Killings in Newark Drop, but a Sense of Fear Persists

Killings in Newark Drop, but a Sense of Fear Persists
The drop in homicides may be the biggest success story for Newark in 2008. I’m starting to get excited about what 2009 will look like for Newark, should the trend continue into next year.

Mr. McCarthy said he did not ask Mr. Booker to substantially increase Newark’s police force of about 1,000 officers, opting first to increase efficiency, “like a corporation.”

“If you saw a map of crime in Newark, you wouldn’t even need another map to see the boundaries of the city because crime was so widespread,” said George L. Kelling, a criminal justice professor at Rutgers in Newark and a senior fellow at the Manhattan Institute. “It was hard to focus resources.” Mr. McCarthy said he had assigned more patrols at night, particularly on weekends, when homicides most often occur, and had asked county, state and federal agencies for additional help, which led to the deployment of 300 more law enforcement officers on the streets.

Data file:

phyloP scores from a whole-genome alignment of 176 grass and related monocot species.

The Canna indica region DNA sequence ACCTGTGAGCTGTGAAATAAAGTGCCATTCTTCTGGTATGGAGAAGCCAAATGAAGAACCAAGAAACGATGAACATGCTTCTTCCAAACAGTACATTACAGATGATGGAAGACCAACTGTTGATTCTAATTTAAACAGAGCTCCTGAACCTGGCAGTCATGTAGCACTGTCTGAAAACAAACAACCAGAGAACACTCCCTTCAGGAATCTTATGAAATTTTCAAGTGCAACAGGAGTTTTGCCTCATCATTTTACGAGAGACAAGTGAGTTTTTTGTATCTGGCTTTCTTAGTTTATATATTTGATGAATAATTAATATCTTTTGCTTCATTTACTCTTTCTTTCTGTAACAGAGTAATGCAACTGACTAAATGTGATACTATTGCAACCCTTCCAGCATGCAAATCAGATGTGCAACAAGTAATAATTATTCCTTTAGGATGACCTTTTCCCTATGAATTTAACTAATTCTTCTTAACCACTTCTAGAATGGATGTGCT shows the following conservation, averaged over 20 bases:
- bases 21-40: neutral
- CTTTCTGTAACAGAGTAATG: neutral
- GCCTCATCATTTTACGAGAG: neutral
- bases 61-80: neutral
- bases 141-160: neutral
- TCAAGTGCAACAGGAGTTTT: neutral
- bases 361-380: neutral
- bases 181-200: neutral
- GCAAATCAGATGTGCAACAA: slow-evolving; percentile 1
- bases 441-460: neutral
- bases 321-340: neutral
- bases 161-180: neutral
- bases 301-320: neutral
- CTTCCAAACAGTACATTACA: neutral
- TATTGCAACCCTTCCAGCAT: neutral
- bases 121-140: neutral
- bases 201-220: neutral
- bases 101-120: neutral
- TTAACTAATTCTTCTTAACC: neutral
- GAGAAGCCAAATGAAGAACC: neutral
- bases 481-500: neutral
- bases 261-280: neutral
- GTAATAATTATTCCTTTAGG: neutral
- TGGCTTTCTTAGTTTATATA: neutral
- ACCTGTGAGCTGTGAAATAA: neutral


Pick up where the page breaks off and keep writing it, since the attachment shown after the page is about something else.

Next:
The extra patrols have made an impression. “You got more cops on the streets, ain’t as many places to hustle,” said T. J. Hughuy, 26, who said he had recently returned to Newark after more than two years in prison on a drug conviction. “Made me realize I got to get a job,” said Mr. Hughuy, who is now a welder.

Author: Ken Walker

Husband, Father, Newarker, PCA Elder, Business Analyst. In a glass case of emotion since 1978.

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